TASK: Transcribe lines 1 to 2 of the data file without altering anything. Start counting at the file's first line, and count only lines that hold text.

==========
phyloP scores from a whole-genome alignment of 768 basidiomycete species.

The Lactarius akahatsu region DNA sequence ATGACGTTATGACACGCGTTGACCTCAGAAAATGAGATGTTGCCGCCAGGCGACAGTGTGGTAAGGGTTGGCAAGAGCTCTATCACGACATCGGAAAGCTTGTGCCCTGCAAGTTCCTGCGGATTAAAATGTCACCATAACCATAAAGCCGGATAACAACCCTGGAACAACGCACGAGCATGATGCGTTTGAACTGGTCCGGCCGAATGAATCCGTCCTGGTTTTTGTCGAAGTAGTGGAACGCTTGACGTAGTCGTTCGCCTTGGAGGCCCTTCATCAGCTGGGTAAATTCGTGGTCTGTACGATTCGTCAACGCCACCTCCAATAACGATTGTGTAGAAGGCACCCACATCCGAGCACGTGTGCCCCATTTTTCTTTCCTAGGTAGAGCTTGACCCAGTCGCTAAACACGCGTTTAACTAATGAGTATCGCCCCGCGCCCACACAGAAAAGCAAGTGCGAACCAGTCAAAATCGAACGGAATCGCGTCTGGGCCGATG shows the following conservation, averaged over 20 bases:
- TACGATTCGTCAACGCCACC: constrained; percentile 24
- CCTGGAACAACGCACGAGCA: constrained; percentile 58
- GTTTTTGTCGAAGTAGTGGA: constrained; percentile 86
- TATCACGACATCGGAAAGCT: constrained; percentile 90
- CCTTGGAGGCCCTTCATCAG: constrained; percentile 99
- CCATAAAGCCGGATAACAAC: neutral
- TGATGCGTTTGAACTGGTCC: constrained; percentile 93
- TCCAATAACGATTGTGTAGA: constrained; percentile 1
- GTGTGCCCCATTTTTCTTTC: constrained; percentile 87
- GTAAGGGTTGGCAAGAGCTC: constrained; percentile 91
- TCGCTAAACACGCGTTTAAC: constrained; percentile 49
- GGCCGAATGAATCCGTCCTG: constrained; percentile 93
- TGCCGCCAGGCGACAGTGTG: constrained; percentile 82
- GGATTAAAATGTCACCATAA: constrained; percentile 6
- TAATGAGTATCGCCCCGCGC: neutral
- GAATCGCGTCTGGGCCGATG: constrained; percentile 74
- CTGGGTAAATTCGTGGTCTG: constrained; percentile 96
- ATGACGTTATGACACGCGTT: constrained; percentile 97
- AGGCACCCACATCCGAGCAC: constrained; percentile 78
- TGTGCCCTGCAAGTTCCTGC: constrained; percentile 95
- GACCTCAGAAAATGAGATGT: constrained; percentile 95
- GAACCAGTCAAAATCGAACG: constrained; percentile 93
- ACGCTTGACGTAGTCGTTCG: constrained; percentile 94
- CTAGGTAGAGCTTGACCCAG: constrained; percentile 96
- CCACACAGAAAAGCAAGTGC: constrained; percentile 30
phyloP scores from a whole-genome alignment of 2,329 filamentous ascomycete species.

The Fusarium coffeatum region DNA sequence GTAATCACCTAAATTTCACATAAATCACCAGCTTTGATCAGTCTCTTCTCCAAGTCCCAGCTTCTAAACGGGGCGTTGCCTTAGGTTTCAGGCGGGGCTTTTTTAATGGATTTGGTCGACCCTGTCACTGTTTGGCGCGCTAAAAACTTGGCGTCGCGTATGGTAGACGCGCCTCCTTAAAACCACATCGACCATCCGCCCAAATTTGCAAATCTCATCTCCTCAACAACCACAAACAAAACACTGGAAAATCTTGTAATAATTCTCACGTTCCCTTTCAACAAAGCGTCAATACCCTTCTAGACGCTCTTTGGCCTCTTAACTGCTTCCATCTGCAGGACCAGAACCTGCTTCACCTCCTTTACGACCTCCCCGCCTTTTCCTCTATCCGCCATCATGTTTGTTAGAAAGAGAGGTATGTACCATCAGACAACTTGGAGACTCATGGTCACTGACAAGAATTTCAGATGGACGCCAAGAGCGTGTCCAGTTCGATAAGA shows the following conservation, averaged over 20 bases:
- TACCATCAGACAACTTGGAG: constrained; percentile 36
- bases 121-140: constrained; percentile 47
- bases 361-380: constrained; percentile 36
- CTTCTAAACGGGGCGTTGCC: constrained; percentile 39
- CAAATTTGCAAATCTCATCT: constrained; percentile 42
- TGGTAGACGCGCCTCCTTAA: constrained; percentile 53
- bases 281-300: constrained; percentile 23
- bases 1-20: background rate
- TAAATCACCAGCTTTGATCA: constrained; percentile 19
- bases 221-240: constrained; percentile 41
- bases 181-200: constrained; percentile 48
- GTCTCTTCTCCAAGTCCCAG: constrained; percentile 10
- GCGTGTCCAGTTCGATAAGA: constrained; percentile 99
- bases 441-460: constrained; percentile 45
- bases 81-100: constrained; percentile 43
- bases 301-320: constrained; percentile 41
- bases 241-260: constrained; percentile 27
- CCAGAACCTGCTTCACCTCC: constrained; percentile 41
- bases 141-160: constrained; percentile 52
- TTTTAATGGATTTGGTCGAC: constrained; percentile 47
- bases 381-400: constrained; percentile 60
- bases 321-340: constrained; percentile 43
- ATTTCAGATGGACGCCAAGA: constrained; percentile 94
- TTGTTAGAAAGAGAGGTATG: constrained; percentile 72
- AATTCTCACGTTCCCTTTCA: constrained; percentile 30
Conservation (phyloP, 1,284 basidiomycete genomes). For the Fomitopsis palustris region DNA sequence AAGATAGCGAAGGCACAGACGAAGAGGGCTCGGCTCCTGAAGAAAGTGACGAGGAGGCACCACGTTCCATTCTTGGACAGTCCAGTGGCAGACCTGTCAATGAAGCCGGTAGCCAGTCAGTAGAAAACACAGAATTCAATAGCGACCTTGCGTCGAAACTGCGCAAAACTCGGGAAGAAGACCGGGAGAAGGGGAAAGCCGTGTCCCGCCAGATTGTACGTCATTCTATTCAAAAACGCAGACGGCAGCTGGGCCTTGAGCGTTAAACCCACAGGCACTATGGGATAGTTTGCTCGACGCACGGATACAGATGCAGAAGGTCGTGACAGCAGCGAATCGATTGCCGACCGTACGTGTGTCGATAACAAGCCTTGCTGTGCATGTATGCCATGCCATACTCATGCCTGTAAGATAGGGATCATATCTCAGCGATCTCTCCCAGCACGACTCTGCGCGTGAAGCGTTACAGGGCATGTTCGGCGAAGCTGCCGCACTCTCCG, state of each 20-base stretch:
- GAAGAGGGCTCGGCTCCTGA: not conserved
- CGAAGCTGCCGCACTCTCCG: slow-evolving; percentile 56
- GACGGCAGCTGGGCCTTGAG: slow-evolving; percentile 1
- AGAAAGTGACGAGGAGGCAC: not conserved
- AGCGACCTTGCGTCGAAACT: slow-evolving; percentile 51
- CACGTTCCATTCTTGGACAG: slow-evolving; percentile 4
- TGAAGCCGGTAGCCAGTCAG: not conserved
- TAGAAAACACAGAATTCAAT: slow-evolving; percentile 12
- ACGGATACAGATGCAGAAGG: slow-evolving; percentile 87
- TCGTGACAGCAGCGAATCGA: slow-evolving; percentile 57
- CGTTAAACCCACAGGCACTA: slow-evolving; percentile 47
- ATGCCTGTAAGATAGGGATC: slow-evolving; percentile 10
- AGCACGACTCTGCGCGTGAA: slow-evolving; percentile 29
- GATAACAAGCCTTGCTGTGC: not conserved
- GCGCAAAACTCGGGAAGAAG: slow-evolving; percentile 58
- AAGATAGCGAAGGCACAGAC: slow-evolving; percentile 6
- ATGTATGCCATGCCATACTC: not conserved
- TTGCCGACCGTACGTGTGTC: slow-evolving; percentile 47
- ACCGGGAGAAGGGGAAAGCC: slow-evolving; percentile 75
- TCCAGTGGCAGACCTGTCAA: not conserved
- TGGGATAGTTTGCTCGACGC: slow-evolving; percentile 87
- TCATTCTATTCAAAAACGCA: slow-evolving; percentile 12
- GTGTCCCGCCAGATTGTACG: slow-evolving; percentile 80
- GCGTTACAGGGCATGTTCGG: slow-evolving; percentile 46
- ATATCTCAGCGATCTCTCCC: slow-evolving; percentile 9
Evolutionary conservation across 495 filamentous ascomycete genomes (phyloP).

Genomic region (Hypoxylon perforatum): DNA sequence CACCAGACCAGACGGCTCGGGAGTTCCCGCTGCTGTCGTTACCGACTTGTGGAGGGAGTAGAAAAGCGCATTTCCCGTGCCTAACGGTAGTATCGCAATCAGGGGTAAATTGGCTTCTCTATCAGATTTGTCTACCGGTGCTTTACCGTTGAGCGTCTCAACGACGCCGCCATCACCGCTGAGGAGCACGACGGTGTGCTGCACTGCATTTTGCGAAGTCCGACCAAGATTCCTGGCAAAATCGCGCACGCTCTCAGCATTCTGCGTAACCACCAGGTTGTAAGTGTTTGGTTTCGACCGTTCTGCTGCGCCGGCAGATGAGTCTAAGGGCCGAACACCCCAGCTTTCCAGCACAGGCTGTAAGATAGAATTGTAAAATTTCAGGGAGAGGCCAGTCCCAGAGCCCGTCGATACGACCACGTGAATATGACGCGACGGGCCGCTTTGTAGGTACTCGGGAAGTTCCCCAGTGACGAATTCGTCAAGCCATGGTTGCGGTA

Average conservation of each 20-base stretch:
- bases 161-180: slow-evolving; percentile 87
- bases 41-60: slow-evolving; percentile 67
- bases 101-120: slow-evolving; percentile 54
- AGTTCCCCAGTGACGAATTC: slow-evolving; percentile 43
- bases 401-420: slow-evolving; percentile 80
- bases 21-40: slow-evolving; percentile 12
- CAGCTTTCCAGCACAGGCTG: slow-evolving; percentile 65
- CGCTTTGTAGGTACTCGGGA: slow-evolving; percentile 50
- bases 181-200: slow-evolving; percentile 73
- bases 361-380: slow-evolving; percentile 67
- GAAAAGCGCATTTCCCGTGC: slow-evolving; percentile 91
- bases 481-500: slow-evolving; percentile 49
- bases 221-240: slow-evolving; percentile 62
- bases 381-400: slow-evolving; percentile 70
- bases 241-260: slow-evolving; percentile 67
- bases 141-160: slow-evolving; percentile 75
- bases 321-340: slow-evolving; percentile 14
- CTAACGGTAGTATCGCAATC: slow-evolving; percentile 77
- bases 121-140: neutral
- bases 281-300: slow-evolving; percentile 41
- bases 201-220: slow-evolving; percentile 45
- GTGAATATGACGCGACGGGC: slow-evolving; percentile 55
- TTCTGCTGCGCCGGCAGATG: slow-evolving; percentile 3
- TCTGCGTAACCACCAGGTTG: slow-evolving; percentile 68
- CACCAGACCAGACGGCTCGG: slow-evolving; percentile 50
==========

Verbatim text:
phyloP scores from a whole-genome alignment of 768 basidiomycete species.

The Lactarius akahatsu region DNA sequence ATGACGTTATGACACGCGTTGACCTCAGAAAATGAGATGTTGCCGCCAGGCGACAGTGTGGTAAGGGTTGGCAAGAGCTCTATCACGACATCGGAAAGCTTGTGCCCTGCAAGTTCCTGCGGATTAAAATGTCACCATAACCATAAAGCCGGATAACAACCCTGGAACAACGCACGAGCATGATGCGTTTGAACTGGTCCGGCCGAATGAATCCGTCCTGGTTTTTGTCGAAGTAGTGGAACGCTTGACGTAGTCGTTCGCCTTGGAGGCCCTTCATCAGCTGGGTAAATTCGTGGTCTGTACGATTCGTCAACGCCACCTCCAATAACGATTGTGTAGAAGGCACCCACATCCGAGCACGTGTGCCCCATTTTTCTTTCCTAGGTAGAGCTTGACCCAGTCGCTAAACACGCGTTTAACTAATGAGTATCGCCCCGCGCCCACACAGAAAAGCAAGTGCGAACCAGTCAAAATCGAACGGAATCGCGTCTGGGCCGATG shows the following conservation, averaged over 20 bases: